# sleepless timer that does not lose time and handles spurious wakes

I have written a timer class.

Here it is in all its "glory" with some functions around it to test it: https://rextester.com/LQSXUA43758

Below is the class on its own, note it also relies on another class called stop_watch (which can be seen in the link), but stop watch is quite simple and just relies on std::chrono::steady_clock::now(); to get time differences.

The items I want to check (but happy for all of it to be reviewed!) are:

• With cv.wait_for(... do i need the loop around it to catch spurious wakes? I was reading this: https://stackoverflow.com/questions/31871267/how-does-condition-variablewait-for-deal-with-spurious-wakeups, but I could not quite fathom the answer. It suggests that with the predicate I do not need the spurious-catch loop around it?
• I am re-calculating the amount of time to wait each time based on the total time so that if the timer is running continuously (i.e. not one shot) it does not lose time - just want to check this approach.
• The timeout handler function is called within the timer thread. This is ok if the handler just sets a flag or puts an event on a queue - but what if someone wants to do a load of work here? Like what if I set timeout to 100ms and the work takes 110ms? - should I try to run that in another thread detatched?
• Finally, the wait time calculation is working well, but I am not sure if I need to worry about if the time calculated is negative. In the previous point I mentioned if the work took longer then the timeout, that means on the next iteration the time to wait calculation might -10ms! - what then?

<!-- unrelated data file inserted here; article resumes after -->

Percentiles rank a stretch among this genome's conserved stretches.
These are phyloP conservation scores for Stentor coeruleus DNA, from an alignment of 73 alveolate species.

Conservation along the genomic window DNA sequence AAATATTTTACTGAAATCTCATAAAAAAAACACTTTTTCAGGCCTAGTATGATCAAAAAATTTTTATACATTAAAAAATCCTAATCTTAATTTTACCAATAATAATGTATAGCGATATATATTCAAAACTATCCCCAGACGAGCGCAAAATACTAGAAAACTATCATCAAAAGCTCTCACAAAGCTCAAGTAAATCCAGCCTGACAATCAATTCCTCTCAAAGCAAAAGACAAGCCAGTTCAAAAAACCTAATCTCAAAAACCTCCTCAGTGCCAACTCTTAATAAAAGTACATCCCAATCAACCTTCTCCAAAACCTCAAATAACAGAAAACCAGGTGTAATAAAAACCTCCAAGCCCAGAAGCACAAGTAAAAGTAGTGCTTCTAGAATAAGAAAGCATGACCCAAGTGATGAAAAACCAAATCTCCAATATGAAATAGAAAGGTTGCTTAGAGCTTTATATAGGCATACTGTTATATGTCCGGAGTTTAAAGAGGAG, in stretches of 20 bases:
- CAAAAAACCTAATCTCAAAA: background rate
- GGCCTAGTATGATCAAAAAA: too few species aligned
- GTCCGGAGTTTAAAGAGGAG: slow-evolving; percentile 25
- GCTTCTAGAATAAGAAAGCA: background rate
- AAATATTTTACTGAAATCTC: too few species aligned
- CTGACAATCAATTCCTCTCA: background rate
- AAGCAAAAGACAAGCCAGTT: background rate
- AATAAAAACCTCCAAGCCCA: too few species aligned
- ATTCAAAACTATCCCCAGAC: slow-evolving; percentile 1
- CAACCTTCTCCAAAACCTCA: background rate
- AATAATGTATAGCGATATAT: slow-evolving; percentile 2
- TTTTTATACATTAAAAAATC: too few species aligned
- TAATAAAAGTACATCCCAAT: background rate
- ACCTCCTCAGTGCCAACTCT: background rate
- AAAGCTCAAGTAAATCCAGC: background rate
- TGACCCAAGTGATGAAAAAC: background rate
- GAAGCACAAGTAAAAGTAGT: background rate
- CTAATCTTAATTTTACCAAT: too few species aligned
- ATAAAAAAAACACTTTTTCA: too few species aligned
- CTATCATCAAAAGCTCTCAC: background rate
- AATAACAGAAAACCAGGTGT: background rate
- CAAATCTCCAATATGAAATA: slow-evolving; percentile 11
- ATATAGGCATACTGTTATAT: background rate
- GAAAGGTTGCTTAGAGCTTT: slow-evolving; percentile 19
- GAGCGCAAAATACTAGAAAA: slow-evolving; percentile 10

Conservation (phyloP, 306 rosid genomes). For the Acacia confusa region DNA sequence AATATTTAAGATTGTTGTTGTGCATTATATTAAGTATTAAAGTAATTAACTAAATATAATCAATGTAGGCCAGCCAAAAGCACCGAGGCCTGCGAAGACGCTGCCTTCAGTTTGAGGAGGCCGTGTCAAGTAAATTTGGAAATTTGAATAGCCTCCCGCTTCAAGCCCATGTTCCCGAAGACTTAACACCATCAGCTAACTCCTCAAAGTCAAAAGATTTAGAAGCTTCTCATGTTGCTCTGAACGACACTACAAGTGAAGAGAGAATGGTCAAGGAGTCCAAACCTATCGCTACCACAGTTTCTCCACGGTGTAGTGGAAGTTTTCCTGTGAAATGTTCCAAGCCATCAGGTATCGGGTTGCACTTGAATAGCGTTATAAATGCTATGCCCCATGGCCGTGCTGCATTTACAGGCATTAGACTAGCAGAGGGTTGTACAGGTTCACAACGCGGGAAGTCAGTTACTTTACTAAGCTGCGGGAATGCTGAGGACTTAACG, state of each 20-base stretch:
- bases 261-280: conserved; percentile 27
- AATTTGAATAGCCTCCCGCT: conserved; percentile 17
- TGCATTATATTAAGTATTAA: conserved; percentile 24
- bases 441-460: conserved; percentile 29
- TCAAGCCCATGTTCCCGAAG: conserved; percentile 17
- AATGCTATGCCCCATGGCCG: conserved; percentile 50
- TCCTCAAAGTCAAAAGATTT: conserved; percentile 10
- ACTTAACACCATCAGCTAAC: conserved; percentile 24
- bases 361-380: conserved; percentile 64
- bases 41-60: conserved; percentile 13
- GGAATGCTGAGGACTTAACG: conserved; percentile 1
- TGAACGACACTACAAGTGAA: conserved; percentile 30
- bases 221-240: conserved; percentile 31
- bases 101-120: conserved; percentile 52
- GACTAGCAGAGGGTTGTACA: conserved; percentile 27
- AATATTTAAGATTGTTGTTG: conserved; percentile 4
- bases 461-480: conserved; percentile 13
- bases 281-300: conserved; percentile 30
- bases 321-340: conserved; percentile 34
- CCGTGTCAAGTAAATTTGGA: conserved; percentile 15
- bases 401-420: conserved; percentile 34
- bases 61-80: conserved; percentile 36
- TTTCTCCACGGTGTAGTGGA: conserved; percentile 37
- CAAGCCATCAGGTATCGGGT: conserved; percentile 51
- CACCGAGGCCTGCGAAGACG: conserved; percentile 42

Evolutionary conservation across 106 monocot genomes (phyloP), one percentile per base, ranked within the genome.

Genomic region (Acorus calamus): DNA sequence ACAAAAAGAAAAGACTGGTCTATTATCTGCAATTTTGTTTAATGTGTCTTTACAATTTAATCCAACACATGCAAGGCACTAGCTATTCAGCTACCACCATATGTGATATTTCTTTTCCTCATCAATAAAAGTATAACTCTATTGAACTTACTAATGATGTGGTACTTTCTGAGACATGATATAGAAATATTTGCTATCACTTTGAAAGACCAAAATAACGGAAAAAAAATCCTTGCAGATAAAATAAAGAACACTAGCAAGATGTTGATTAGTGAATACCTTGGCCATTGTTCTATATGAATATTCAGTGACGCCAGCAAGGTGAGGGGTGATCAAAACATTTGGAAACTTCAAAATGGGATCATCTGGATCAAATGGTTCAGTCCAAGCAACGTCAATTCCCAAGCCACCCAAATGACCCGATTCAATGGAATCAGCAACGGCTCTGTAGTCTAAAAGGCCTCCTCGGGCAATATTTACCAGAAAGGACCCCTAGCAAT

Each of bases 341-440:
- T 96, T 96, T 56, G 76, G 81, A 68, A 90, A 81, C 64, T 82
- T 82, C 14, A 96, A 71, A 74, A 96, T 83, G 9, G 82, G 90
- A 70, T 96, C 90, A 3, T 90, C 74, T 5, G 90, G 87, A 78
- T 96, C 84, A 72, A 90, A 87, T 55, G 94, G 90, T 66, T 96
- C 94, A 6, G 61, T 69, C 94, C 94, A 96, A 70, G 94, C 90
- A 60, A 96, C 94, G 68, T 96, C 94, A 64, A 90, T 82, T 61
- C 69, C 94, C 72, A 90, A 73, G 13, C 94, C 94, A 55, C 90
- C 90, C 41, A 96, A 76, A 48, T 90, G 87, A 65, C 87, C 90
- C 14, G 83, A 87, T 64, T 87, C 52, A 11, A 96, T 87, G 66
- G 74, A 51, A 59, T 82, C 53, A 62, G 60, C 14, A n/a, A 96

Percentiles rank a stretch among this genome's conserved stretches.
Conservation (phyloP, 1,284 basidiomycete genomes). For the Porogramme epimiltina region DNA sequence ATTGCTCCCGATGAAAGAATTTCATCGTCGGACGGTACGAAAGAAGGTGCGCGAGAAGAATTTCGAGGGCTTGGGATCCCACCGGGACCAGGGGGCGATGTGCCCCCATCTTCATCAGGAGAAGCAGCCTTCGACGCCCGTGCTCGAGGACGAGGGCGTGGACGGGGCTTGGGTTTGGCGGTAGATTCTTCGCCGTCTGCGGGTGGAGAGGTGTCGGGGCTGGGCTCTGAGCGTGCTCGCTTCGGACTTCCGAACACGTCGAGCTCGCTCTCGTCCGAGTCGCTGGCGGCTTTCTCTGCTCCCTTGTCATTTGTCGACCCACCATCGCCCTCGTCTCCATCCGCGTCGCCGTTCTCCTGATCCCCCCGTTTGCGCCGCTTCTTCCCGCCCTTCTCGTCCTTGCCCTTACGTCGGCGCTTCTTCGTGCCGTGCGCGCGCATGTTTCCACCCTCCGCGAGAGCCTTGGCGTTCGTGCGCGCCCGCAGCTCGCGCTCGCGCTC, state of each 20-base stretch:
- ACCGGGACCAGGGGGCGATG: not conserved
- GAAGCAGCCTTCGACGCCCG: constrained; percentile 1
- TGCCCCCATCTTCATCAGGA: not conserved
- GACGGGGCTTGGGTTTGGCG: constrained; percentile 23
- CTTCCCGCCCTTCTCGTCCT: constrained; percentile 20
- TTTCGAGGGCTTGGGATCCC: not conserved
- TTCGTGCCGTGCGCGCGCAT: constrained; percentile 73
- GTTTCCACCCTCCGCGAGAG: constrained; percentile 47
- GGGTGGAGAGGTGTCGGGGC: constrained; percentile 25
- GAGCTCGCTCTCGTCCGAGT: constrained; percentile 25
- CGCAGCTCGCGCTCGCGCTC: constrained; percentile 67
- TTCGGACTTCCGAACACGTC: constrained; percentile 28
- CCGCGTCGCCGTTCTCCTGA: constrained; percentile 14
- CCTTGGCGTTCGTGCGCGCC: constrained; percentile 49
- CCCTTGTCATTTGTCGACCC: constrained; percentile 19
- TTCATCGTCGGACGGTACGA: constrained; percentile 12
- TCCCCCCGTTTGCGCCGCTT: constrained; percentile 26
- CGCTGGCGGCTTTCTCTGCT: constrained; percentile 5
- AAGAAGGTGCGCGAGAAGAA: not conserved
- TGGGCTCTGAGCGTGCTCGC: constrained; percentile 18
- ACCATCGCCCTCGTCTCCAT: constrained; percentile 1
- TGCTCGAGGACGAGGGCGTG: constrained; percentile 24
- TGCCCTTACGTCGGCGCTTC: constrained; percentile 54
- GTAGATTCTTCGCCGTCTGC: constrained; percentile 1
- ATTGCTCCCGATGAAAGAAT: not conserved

### Timer class:

/// @brief timer class to call a callback function after a specified amount of time has expired
class timer
{
private:
/// atomic bool used to stop the timer
std::atomic<bool> timer_running;
/// condition var mutex
std::mutex mtx;
/// condition var used for waiting
std::condition_variable cv;
public:
/// @brief Construct a new timer object
timer() = default;
/// @brief Destroy the timer object - ensures the timer has stopped
~timer() { stop(); }

/// @brief Starts the timer
/// @param timeout_ms the amount of time until the timer expires in milliseconds
/// @param timeout_handler the function callback which is called if/when the timer expires
template <typename Functor>
void start(unsigned int timeout_ms, const Functor &timeout_handler, bool oneshot = true)
{
/// Start the
timer_running = true;
stopwatch sw;
uint64_t interval_ms = static_cast<uint64_t>(timeout_ms);
// Keep a running total of the time required time to wait
uint64_t total_time_ms = 0;
// Keep running the timer until it is no longer running
while (timer_running)
{
// increment the total time required to wait by the interval
total_time_ms += interval_ms;

// Keep waiting until we have reached the elapsed time (in case of spurious wake)
// or the timer is stopped. Note the wait_for will handle timer_running = false
// so we don't need to check that in this loop
while (sw.get_elapsed_time() < total_time_ms)
{
std::unique_lock<std::mutex> lock{mtx};
// Re-calculate the time we need to wait for so that we are not losing time
// returns true if timer was stopped, returns false if timer expired